Yesterday AT&T announced a 4.8 inch 720p handset called the Discover. It has a dual core Qualcomm Snapdragon S4 processor, 1 GB of RAM, 13 megapixel camera, and it even has 4G LTE support. It goes on sale this Friday for just $50 with a two year contract, which makes it an incredible bargain. But what if you’re a Verizon customer? According to @evleaks, the famous Twitter user who somehow manages to leak everything before everyone else, the Discover will be landing on Verizon as the Perception. When exactly and for how much? We can except to see the Perception on store shelves in Q1, but pricing information has yet to be divulged.
Should you buy this phone? Here’s the thing, Americans think that what they pay for a phone when they leave the store is an important number. It actually isn’t. Whether you get a $50 Discover or a $300 Note II, you’re still going to have the same phone bill for the next two years. Is it worth it to save $100 or $200 when you’re going to be locked to a device for the next 24 months of your life? We say no, but at the same time we understand that there are people out there who are not that financially well off.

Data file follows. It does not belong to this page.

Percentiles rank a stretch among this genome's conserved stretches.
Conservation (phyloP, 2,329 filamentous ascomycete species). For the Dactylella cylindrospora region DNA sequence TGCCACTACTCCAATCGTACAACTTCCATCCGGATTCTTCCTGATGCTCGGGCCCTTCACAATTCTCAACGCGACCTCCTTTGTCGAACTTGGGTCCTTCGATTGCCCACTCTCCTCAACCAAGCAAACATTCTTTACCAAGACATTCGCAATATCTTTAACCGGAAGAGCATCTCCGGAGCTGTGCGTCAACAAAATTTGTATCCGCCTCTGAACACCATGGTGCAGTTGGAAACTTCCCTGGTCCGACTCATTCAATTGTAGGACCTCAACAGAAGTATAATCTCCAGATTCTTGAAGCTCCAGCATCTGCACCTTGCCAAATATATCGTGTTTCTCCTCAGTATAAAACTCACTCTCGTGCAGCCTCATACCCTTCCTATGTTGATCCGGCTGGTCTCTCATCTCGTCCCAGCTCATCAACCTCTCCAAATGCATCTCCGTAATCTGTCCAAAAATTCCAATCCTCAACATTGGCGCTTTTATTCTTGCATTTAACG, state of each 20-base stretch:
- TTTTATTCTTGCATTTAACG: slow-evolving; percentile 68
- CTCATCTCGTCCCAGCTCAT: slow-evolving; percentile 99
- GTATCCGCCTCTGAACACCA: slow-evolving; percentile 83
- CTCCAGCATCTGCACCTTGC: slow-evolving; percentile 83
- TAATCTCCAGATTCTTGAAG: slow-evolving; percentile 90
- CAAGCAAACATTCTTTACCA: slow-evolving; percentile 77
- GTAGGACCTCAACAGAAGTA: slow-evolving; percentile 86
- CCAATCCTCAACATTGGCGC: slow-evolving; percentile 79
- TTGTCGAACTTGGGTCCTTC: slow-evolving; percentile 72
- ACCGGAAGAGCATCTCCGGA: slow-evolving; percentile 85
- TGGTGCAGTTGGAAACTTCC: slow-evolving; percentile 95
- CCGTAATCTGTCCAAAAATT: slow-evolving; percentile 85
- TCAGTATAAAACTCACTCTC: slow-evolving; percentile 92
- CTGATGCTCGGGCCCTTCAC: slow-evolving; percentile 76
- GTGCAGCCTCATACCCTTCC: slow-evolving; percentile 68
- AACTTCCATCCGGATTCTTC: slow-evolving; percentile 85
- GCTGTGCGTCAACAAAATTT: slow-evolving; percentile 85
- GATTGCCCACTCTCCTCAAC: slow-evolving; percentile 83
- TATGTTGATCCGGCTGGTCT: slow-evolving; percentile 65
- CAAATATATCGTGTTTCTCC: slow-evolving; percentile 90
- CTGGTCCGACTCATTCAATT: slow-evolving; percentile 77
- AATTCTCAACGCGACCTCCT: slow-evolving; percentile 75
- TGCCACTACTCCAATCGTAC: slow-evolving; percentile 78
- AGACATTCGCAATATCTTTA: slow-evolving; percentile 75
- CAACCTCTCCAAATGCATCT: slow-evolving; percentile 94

Just to put things into some perspective, the Galaxy S3, arguably the best phone of 2012, can be had on AT&T for just $150 more. That’s basically an extra $6.25 per month for the duration of a 2 year contract. On Verizon the S3 is the same price, but they’re also offering the 4G LTE enabled Nexus for just $50.
Buying a smartphone is hard, we get that, but we suggest you think more about your bill than what you pay for your phone. Most of you would be fine using a prepaid plan from Straight Talk. There’s no 4G LTE, but can you really say no to $45 per month for unlimited everything?
Like this post? Share it!
Any word on price without a contract? Would love to have this on StraightTalk! Unless it’s the same price as the S3, but I doubt that.
I’m just taking a wild guess with this, but I would say probably around $375-$425
It’s only $400. Ridiculous right?
Yes. Yes I can say no to not having 4G. To not being piggy backed by a spotty network that had little to no 3G SPEEDS and dropped calls, delayed and/or missing messages.